The Quick and Dirty Guide to Case Competitions

Exciting news! Last week my MBA team won a campus-wide case competition! If you’ve forgotten what a case competition is, read this. I thought I’d share some quick tips for giving yourself the best chance at winning some dough:

Snazzy clothes, firm handshake, big smile – time to get our case competition on!

  1. Choose your team based on qualities: If this is a high-stakes competition, work with trusted peers. This is not the time to get closer to that looker from your finance class, but rather to bring out the big guns with people who have similar work styles as you. You’ll recall I dropped out of a case competition because my teammates’ qualities did not align with mine.
  2. Also choose your team based on skills: Although it might be tempting to only work with your besties from your marketing focus, your team won’t be well-rounded enough to handle all areas of a case. My recommendation is to have one marketer, one operations person, one finance person, and one strategist or entrepreneur. (Remember, the smaller your team, the fewer people you have to split the prize money with).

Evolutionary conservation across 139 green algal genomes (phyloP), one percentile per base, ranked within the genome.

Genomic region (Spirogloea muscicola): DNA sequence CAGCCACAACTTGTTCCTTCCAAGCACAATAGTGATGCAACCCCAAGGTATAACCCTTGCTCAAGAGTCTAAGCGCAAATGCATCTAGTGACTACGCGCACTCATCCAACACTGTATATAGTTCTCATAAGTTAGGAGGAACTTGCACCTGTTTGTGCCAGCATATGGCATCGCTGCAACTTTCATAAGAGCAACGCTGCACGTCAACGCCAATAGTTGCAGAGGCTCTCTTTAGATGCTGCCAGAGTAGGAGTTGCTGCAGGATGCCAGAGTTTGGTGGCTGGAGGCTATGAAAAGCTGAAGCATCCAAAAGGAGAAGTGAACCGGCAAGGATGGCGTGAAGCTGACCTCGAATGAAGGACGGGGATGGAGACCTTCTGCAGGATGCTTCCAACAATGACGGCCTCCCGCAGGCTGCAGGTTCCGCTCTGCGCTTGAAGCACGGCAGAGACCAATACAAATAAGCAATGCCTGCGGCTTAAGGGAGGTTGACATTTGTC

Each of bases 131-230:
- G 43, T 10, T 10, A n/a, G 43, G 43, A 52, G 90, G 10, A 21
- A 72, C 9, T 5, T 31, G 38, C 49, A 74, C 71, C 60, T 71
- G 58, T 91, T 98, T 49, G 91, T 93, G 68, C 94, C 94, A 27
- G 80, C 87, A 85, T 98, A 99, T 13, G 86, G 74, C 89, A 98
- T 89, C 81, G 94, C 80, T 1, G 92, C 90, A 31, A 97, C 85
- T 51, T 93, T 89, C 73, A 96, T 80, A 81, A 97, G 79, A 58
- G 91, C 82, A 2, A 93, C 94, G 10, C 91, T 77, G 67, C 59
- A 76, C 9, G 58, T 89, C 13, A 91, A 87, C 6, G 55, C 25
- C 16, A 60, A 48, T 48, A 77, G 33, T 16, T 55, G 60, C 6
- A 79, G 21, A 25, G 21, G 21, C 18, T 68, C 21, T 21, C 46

3. Financials, financials, financials: These will win or lose the competition for you. It almost doesn’t matter what your idea is – if your financials are correct and presented clearly (not in a messy Excel spreadsheet), you’ve got a chance. If your idea is amazing but your finances are off, you’re not going to win.
  4. Tell a story: It doesn’t matter if your case competition is about manufacturing hairspray or zoning laws in Boise – you need to find a way to tell a story through your presentation. In other words, do not say, “We are group 19. We recommend you manufacture hairspray. This is important because…” But instead, “When I was blowdrying my hair this morning, I reached for my hairspray and it was gone,” and give the judges an image to keep in mind as you build up to why they should manufacture hairspray. The person who opens the presentation should introduce the story, it should be mentioned throughout, and the closer should wrap it up.
  5. Practice the presentation: Don’t wait until the day of the event to run through your presentation. The best ones have scripts and are choreographed. Typically my team and I will divide up the presentation and we will each be responsible for writing our own script. Then we come together and make sure it flows. We also practice how we will stand, switch off speakers, and answer questions at the end.

Hopefully you were able to glean some tips from this! Do any of you have helpful case competition advice? Any success stories? Any questions?


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